Transmutations and Translocations of the Absurd Post-Camus

Nozomi Irei's picture
Type: 
Call for Papers
Date: 
September 21, 2017
Location: 
California, United States
Subject Fields: 
French History / Studies, Literature, Philosophy, Theatre & Performance History / Studies

American Comparative Literature Association 2018 Annual Convention

Call for Papers for Proposed Seminar: Transmutations and Translocations of the Absurd Post-Camus


In The Myth of Sisyphus, Camus notes how Melville's Moby Dick is one
of the "truly absurd works" of literature (113). This designation is
in contrast to the other works that Camus also examines--Dostoevsky's
Demons, Kafka's works, among others. Despite Camus' implication that
absurd works are rare, the "absurd" very often simply becomes a
convenient label for any work that defies the audience's grasp, rather
than a work that resists the gesture to hope. Even as an accepted,
"legitimate" label, the "absurd" inadvertently seems to become tamed,
such as in Esslin's carefully constructed concept of the Theatre of
the Absurd. Nevertheless, if we take Camus seriously, we are still
faced with a question he presents regarding "absurd" creation
(literary, theatrical, philosophical): What is at stake in such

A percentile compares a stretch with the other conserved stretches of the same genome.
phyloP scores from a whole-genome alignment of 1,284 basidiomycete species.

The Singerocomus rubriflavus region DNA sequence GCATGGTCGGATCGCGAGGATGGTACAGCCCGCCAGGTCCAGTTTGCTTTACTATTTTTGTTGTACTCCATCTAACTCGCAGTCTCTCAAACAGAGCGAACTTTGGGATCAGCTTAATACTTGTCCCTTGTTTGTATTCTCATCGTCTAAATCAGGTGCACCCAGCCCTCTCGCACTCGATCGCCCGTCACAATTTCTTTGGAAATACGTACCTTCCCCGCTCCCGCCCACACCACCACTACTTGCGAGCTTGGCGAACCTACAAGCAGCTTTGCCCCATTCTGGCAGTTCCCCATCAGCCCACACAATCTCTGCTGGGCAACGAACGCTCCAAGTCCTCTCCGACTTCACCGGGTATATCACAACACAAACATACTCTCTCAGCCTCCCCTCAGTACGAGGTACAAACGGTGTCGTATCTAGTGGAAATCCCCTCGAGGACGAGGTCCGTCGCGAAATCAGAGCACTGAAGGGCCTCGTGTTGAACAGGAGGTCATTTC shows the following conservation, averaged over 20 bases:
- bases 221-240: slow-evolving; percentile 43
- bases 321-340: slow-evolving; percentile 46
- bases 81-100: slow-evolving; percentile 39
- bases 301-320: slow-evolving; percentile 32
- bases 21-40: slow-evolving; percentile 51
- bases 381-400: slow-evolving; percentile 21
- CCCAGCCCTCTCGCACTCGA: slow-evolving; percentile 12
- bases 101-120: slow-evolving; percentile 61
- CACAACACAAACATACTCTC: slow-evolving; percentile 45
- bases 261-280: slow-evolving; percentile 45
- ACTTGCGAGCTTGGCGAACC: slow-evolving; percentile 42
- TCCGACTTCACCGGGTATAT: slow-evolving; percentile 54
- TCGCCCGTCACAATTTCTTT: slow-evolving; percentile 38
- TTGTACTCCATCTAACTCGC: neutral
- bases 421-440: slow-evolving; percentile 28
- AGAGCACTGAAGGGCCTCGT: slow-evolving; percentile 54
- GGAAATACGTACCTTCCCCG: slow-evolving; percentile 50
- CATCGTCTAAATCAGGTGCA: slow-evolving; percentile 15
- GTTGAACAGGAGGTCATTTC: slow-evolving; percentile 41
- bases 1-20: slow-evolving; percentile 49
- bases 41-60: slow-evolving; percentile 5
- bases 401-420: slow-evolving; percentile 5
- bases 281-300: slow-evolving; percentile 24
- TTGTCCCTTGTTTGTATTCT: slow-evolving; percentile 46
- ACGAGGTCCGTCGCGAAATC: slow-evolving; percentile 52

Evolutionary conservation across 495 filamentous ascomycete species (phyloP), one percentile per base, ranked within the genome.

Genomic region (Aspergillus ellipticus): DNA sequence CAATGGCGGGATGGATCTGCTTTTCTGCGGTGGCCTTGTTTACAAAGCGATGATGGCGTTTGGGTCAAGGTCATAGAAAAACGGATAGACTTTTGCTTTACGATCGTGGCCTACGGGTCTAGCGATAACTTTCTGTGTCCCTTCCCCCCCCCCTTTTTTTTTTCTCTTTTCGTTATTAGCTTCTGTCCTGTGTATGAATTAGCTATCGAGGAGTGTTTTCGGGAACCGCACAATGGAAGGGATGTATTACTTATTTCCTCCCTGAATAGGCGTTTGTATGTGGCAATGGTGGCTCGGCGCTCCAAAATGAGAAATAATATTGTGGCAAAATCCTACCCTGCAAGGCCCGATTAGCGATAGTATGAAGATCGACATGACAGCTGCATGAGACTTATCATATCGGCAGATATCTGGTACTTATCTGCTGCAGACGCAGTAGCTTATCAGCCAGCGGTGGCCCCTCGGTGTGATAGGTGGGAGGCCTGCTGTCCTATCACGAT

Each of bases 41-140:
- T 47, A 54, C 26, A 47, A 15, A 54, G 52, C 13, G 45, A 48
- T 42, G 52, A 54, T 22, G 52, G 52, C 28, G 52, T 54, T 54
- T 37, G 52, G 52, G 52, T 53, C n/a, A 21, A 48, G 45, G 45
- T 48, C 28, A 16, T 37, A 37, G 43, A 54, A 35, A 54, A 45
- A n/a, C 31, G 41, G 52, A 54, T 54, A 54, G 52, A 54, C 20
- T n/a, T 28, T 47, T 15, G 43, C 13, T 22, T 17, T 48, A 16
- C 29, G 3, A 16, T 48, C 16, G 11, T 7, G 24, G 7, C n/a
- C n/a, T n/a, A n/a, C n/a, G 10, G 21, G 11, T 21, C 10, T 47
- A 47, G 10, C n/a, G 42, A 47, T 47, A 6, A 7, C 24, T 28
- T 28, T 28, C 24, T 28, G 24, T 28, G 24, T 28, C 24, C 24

engagement with art if communication of experience does indeed seem
impossible (and ineffective)? This seminar invites papers that help to
revisit Camus' notion of the absurd and/or its related implications in
today's various contexts--literary, theatrical, theoretical,
philosophical, etc.,.

Examples of some problems might include the following:
Does the specificity of Camus' project, which he references in the
preface, situate the "absurd" in particular historical or cultural
contexts? Could we locate the absurd in non-western works?

If the absurd creation concerns a different relationship with time,
how might Deleuze and Guattari's notion of minor literatures and
becoming intersect with the "absurd"?

What are some implications of Camus' tacit appreciation of Nietzsche's
project as absurd, rather than merely existential? Are there
affinities with other thinkers, such as Blanchot, who also consider
Nietzsche's writings--and (all literary) writing, despite its
impossibility--as highly affirmative? Could chance be another name for
the "absurd"?

What are some other works that could be argued to be "truly absurd" in
Camus' sense of the term? Are his own fictional works "absurd"?
Alternatively, how might the premises implied in such a designation be
challenged?
 

Contact Info: 

Nozomi Irei

Southern Utah University

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